Edgewood House was built in 1873 by John Usborne and his wife Jessie (nee McLachlin). Jessie had purchased lots O & P of Arnprior from the estate of her father Daniel McLachllin for $6000.00. As managing director of the Renfrew Fruit and Floral Company, Usborne surrounded Edgewood with extensive gardens, fruit orchards and vineyards. The tall pine trees which stood to the east of the house were the woods for which the property was named. Victorian in style, the decorative frame building was very large and situated so that the living room, verandas and upper balconies took advantage of the picturesque views across the terraced gardens to the Ottawa River.
After Jessie and John Usborne moved to Toronto around 1886, the property was sold to Jessie’s brother Claude McLachlin for $7000.00. Under Claude McLachlin’s will, executed in 1909, his son Ewen McLachlin inherited Edgewood. However, he re-conveyed it back to the estate so that his sister Norma Daisy Hall could inherit the property when she turned 21. Instrument #9948 transferred Edgewood from Claude’s estate to Norma in 1931. Norma had married Sydenham Drummond Hall in 1914. They lived in Ottawa with their two children, Norma Caroline and Eric Patterson, (known as Pat) escaping to Edgewood in Arnprior during the summer.
Norma C. Hall described the features of Edgewood to author Joan Finnigan in “Some of the stories I told you were true”. The house contained large rooms on the first floor including a living room that opened up to a covered veranda which ran across the whole north side of the house. This room contained a white marble fireplace with black trim. There was a small den next to it. Opposite the entrance, Norma described a “double room”. Through this room you reached the conservatory, on the west side of the house. An arched opening from the double room led into the dining room that overlooked the lawns to the west and south. It’s possible that while eating dinner at Edgewood, guests would have glimpsed a peacock following the head gardener, Charles Hornidge, around the property.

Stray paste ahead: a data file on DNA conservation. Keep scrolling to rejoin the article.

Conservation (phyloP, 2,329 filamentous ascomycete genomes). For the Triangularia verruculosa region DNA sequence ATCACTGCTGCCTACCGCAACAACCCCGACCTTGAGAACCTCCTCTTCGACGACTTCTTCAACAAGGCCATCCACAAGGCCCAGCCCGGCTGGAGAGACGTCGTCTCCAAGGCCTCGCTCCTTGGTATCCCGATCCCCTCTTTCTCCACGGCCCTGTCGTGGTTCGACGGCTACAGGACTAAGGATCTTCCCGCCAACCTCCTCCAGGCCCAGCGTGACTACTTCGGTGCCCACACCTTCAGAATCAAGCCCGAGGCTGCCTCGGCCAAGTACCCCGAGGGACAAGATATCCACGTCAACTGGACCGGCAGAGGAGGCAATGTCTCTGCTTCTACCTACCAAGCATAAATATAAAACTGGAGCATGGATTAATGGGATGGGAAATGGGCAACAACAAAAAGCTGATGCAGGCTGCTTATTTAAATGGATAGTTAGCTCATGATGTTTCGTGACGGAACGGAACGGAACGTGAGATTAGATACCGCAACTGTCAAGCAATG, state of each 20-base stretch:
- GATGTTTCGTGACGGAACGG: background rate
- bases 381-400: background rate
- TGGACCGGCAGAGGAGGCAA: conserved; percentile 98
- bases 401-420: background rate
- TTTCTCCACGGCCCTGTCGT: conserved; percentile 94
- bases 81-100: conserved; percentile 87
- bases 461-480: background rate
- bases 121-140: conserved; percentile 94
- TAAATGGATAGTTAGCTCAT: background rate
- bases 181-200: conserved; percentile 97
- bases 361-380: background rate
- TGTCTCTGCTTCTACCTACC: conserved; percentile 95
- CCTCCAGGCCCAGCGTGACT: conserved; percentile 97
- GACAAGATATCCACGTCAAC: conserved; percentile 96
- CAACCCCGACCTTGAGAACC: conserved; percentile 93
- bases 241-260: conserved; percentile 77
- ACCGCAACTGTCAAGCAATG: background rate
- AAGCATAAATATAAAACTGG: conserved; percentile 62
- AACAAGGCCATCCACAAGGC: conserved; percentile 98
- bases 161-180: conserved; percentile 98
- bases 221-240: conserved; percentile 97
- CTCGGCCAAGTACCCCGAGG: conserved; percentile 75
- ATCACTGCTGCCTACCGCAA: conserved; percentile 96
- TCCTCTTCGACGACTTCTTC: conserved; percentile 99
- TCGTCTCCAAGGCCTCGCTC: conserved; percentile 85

Behind the formal dining room was smaller dining room used by the children attended by their governesses. Across from this room was the pantry where china, crystal and silverware were kept. Norma recalled that her mother arranged flowers brought in from by the undergardener to a flower room similar to those she saw in England which contained sinks, baskets and vases. Behind that were three more large rooms starting with the servant’s dining room, then the kitchen and finally the laundry. Also located in this area was a staircase, which was used to access a separate wing containing the servants’ quarters.
Norma felt that she had the best view of the river from the balcony off her bedroom. The master bedroom overlooked John Street. Besides Edgewood House itself, there were several other outbuildings on the property including stables and an ice house. The kitchen garden supplied the Hall family with fresh produce and eggs which were packed in wooden boxes and sent by rail to their home in Ottawa on a weekly basis. According to Norma, it took eighty-five tons of coal per year, to heat the house, in order to keep it from deteriorating.
In July 1938, Norma Daisy Hall sold Edgewood to the Town of Arnprior including the house and gardens for $293.00 plus assumption of outstanding property taxes. By this time, the family had not used it as a summer residence for many years. The house was demolished by the Town in July 1942, after it was deemed a fire safety risk. People were using it for parties and the Town would have been concerned about liability. A fire did occur there not long after it was torn down, but it only burned scrap lumber piled near the demolition site.
In June 1942, Robert M. Simpson offered the Town $700.00 for Edgewood House and the part of the Municipal Park where a bowling green was located. The Town agreed to sell the house and property for that amount, with the proviso that Simpson would build a house valued at $5000.00 within one year. Simpson agreed to these terms and proceeded to build his new home, which he called Edgewood. That house has since been converted into an apartment building.